Tuesday, May 15, 2007


The tagline of Syriana is “everything is connected” and this is exactly what the movie portrays. Principally a tale about the oil industry, the tale the movie tells is spun across USA, Switzerland, the middle east, south asia and the far east. A missile disappears in Iran, a Geneva-based consultant group covets the role of economic advisor to the heir of an Emirate,; the heir to the Emirate, Prince Nasir, awards an oil contract to China, the immigrant Pakistani workers of the US firm which previously held this contract lose their jobs, and are inducted into a fundamentalist group, the US firm merges with a smaller company which has landed an oil contract in Kazakhistan, the Department of Justice is worried about this merger, the companies hire a law firm to ensure the merger is pushed through, the CIA meanwhile plots to kill the heir Emir and set up his weaker pro-America brother on the throne to secure American oil interests. A CIA agent, a young economist, a laid-off worker and some lawyers are pulled into these complex webs like so many flies.

The exact plot line of the movie is difficult to describe, for it is non-linear [1] and the plot only comes together – if at all – towards the end of the film. Indeed in his review, Roger Ebert makes a valid point when he states “The more you describe it, the more you miss the point. It is not a linear progression from problem to solution. It is all problem.”

At one level the root of this problem revolves around the lengths to which the American government would go to maintain its supplies from the wells of the Middle-East. Indeed, ex-CIA Agent Robert Baer, whose book See No Evil was the inspiration for Syriana, told Washington Post that “[i]t’s a fictional place, a term used inside the Beltway, to describe redrawing the borders in the Middle East to suit our interests. It’s a made-up name. For example, Iraq is very much an artificial country and that is one reason we’re having so many problems there because the Iraqis are not a people with a common identity.” The film's website also states that ‘Syriana’ is a very real term used by Washington think-tanks to describe a hypothetical reshaping of the Middle East [to suit Western interests]. As the story indicates, the reshaping need not only be geographical – the term can also refer to political interference – such as the CIA plan to kill Prince Nasir.

At another level however the movie rises above being merely a powerful indiction of American quest for oil. Syriana spins an intricate tale of corruption and vested interests at every level as each state, each group within the states and each individual within the group tries to realize their/his desired ends. What emerges most clearly is that there is hardly anybody who is capable of grasping, let alone controlling the whole process – the American oil interests are but one variable, as are the ambitions of the heir to the Emirate and his brother, the dreams of the retrenched immigrants, the goals of the law firm, the ambition of its individual lawyers, the motives of the oil companies, etc. It offers a window into the complications which are often very simplistically subsumed within labels such as “US foreign policy”; “Islamic terrorism”; and “spreading democracy”.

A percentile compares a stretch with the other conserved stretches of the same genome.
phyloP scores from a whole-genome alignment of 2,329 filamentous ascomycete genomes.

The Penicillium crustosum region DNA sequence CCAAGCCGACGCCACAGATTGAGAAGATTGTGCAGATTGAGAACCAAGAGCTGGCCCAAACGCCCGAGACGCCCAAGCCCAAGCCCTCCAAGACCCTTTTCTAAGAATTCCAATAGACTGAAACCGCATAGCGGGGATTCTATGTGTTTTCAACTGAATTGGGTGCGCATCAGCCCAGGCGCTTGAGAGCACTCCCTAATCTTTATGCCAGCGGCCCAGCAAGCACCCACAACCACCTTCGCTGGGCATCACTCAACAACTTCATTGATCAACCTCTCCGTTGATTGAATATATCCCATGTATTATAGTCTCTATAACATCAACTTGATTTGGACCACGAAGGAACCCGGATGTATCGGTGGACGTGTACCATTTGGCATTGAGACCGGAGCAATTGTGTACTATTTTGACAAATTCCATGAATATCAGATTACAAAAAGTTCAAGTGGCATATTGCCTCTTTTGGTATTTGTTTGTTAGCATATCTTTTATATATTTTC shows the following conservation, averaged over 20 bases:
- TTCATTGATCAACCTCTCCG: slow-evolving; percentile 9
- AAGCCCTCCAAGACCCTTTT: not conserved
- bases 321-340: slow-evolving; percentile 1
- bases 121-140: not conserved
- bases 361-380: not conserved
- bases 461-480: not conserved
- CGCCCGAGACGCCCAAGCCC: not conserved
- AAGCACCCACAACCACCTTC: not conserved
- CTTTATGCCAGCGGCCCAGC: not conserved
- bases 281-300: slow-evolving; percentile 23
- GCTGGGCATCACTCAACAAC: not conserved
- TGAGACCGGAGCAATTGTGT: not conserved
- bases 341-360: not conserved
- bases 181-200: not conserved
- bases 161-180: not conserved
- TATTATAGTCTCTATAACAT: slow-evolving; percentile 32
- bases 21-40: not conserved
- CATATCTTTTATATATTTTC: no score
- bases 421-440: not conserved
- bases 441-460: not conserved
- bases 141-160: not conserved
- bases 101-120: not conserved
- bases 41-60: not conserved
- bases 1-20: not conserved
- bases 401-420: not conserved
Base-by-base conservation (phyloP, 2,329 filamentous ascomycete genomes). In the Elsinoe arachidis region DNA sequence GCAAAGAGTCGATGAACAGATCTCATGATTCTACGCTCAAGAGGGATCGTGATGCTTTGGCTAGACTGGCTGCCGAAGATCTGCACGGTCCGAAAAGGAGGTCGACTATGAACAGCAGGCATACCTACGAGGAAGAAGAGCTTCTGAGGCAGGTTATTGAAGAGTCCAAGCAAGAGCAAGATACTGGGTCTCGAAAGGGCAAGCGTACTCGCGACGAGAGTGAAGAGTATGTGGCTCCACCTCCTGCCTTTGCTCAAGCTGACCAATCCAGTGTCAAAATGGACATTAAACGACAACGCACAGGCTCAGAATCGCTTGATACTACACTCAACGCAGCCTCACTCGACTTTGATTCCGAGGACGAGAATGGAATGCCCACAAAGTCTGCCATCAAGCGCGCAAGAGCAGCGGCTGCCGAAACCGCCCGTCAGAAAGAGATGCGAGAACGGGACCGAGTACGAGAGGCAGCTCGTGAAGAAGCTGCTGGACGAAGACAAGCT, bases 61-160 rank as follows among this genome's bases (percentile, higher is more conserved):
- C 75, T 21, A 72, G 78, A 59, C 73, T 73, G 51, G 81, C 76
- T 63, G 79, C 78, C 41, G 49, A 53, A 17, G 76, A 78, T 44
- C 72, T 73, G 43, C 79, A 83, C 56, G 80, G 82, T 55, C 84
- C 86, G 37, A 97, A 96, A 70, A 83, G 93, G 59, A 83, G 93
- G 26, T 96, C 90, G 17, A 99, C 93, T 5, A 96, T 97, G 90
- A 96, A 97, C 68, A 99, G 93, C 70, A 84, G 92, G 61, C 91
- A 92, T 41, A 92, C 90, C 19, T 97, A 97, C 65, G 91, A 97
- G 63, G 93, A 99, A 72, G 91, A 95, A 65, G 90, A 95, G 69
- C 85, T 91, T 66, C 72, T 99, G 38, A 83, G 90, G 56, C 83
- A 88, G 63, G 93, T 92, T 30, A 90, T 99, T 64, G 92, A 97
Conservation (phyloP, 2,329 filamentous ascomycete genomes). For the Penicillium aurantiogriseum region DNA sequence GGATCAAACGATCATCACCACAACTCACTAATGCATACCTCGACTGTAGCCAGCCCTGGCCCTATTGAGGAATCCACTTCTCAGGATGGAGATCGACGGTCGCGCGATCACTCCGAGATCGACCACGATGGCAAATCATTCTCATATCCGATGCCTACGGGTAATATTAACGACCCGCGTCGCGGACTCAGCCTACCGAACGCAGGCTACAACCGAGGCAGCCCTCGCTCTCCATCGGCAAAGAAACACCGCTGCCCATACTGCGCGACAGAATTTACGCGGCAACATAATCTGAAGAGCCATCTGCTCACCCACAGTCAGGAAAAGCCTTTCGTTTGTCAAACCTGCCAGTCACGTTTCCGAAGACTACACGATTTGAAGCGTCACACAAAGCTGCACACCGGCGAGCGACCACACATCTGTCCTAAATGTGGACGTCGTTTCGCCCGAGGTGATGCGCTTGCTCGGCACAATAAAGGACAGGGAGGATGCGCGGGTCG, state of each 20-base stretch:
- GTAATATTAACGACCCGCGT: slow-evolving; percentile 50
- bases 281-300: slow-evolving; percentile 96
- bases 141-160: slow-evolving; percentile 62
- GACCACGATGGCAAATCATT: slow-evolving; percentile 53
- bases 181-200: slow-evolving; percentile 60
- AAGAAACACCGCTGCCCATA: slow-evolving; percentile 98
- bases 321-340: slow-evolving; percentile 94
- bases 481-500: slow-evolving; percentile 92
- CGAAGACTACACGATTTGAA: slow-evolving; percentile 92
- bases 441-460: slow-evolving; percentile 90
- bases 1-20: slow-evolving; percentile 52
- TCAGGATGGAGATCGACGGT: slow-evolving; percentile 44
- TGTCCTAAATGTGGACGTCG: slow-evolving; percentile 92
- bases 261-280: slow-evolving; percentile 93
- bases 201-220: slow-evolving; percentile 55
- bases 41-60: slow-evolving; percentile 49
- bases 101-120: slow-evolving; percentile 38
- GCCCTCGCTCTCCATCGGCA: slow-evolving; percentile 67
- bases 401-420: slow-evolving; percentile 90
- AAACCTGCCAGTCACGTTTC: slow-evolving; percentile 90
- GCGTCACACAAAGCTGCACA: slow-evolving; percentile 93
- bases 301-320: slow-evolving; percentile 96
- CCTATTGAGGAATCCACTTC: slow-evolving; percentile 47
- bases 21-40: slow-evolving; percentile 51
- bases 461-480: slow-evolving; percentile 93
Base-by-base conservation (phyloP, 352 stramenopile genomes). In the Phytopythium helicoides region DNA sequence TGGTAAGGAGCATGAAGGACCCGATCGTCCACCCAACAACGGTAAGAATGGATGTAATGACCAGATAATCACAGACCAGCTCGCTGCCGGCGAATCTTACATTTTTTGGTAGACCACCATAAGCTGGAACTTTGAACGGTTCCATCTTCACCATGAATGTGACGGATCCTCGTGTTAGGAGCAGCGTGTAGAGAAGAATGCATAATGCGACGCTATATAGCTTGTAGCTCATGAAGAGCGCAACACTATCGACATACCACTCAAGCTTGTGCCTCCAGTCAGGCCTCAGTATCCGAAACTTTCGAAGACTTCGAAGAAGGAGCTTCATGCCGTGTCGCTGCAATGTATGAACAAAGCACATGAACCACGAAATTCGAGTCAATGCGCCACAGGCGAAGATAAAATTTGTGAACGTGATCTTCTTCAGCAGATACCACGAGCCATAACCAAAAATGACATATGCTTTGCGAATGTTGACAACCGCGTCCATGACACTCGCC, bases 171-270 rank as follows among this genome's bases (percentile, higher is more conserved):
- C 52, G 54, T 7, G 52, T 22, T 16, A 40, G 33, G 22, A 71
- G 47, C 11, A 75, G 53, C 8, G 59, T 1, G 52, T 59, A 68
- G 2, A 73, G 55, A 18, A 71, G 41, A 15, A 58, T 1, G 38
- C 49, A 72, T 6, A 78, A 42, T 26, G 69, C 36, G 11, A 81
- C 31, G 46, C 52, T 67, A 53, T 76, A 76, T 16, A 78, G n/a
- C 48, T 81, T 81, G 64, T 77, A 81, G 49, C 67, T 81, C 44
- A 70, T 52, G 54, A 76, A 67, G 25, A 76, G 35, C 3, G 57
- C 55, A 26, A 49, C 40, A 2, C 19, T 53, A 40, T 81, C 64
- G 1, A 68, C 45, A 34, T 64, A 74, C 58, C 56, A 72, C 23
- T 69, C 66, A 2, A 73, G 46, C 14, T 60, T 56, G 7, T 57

The film is remarkable for the fact that throughout the course of its complicated narrative, it endeavors to bring the different shades in the characters of each of its major actors, whether by exploring their backgrounds, or through clever dialogue. In addition it makes a bunch of small points which go into bolstering its overall attempt to give the viewer a sense of the complexity of such affairs. To mention a few of these:

  • The laid-off Pakistani workers feel a sense of alienation in the Emirates, for even though it is a muslim country, it is very unlike their own. Furthermore this is not because of sectarian Shia/Sunni differences, but because of ethnic and linguistic dissimilarities. This may appear to be an obvious point but is usually missed by films that lump together the entire ‘Muslim world’.

  • In one instance Prince Nasir claims his plans for rebuilding the Emirate are constantly obstructed by the American government forcing him to buy their products – like outdated aircraft – at exhorbitant prices, in order to combat the growing unemployment in the manufacturing sector.

  • There is an interesting dialogue on the nature of the Caspian sea – is it really a sea, or is it a lake and what the implications of this are, in terms of rights over its waters and its deep sea oil fields. The dialogue also explores how the countries surrounding it prefer to characterize it and why.
Lauded and criticized for its complex story; reviled by some as an anti-American film - Charles Krauthammer in an Op-Ed published in the Washington Post states “Osama bin Laden could not have scripted this film with more conviction”; praised by others because it does not descend to this level of simplification; a winner of several major awards, Syriana is a visible, moving film, well worth a watch – or as some suggest, two back to back viewings, to truly appreciate its intricacies.

[1] A good synopsis is available on the film’s official website http://syrianamovie.warnerbros.com/.

1 comment:

Anonymous said...

SYRIANA is a movie intended to deceive viewers about its subject matter; the importance of American oil companies, the historical role of Iraq CIA chief Robert Baer (polayed by Clooney). The movies’ initial funding came from Particpant Productions, a group tied to PSYCHOLOGICAL OPERATIONS activities of the Council on Foreign Relations, and to former Bush Intelligence Officer LGEN Brent Scowcroft. Clooeny is just an actor, playing a role that never happened. Its all fake. See it explained here: